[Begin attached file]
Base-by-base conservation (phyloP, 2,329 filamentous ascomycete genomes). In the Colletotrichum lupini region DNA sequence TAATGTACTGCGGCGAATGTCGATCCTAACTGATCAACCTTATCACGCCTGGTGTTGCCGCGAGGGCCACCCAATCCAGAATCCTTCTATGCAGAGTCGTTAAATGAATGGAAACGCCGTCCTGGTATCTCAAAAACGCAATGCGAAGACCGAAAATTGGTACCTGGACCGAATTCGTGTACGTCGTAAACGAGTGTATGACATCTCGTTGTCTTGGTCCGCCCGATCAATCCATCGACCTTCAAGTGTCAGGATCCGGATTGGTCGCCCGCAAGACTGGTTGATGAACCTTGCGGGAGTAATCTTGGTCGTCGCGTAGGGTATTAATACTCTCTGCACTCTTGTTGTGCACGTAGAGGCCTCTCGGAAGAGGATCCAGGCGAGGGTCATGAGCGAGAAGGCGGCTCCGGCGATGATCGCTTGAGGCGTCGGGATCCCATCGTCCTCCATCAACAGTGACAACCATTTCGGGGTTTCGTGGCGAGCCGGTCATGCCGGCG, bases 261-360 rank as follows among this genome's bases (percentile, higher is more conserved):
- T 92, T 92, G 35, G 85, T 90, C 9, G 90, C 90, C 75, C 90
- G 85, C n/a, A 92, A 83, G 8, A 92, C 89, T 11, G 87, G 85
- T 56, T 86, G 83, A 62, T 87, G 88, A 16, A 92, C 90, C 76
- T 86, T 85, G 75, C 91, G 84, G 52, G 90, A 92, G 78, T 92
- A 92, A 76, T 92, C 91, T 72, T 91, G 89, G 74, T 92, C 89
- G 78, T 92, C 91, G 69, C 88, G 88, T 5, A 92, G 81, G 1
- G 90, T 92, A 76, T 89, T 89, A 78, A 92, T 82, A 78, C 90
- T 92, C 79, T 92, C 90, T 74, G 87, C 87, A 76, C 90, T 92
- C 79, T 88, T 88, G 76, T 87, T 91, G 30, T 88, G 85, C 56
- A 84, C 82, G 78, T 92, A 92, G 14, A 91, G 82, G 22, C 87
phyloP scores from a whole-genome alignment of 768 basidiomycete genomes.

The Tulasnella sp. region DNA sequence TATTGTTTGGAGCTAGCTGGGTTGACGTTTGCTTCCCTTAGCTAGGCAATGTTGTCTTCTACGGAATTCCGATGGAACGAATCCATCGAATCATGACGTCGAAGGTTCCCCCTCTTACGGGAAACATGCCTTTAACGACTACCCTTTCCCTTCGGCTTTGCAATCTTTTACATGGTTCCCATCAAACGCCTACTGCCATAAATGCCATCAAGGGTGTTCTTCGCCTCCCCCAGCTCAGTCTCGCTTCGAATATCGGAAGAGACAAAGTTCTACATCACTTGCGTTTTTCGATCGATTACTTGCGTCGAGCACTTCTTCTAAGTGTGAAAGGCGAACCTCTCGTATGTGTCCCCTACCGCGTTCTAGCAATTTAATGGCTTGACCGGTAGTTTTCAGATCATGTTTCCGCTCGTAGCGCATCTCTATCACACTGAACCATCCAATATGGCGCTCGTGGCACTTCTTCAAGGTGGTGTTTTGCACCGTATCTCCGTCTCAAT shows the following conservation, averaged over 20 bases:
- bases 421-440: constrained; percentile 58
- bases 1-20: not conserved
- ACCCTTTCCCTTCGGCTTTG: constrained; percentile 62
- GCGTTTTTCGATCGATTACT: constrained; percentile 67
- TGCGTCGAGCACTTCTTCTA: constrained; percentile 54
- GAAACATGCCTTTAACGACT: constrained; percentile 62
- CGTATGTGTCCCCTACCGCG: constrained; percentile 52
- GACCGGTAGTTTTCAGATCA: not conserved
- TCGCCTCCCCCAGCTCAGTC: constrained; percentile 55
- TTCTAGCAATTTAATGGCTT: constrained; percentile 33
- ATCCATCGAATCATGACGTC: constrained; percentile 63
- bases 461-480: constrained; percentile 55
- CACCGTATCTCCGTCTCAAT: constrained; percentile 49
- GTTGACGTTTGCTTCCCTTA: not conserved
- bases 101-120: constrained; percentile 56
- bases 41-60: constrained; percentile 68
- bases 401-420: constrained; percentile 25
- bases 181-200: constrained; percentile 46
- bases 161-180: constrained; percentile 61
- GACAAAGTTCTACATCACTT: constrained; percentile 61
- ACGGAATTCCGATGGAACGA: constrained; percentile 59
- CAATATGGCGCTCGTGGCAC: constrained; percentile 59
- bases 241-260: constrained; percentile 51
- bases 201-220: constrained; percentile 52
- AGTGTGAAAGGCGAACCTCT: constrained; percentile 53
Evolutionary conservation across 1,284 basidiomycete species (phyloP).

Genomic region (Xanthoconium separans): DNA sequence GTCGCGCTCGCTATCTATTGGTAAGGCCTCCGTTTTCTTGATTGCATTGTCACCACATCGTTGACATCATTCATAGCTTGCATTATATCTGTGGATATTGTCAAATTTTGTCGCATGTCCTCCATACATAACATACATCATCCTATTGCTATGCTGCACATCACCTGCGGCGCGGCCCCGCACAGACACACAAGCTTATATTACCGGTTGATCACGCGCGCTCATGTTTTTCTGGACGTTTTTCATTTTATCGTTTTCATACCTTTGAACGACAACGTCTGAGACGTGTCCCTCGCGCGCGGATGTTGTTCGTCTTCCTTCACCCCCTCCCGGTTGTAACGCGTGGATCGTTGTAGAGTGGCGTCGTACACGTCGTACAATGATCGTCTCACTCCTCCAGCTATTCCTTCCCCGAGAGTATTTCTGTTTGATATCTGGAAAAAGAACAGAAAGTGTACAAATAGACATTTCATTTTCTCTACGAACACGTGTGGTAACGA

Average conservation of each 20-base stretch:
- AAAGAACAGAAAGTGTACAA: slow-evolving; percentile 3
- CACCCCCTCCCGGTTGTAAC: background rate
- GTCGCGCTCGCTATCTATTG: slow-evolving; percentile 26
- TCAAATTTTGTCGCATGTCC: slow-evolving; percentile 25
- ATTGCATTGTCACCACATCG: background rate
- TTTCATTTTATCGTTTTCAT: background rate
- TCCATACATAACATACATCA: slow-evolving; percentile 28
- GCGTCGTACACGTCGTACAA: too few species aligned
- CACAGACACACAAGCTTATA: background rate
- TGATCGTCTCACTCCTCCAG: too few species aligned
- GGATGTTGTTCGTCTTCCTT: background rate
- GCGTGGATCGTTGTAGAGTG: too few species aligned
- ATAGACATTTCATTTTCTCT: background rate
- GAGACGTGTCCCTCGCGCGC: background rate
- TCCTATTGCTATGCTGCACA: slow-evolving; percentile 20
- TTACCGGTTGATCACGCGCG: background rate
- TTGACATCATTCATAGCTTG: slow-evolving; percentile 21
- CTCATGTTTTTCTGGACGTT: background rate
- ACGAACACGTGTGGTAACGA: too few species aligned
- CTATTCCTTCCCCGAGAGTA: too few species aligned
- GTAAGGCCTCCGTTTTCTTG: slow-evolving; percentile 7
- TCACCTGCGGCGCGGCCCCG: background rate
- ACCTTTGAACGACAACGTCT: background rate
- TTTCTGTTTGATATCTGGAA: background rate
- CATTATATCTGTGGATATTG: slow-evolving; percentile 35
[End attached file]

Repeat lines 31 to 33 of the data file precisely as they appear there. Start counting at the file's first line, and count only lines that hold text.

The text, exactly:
- bases 181-200: constrained; percentile 46
- bases 161-180: constrained; percentile 61
- GACAAAGTTCTACATCACTT: constrained; percentile 61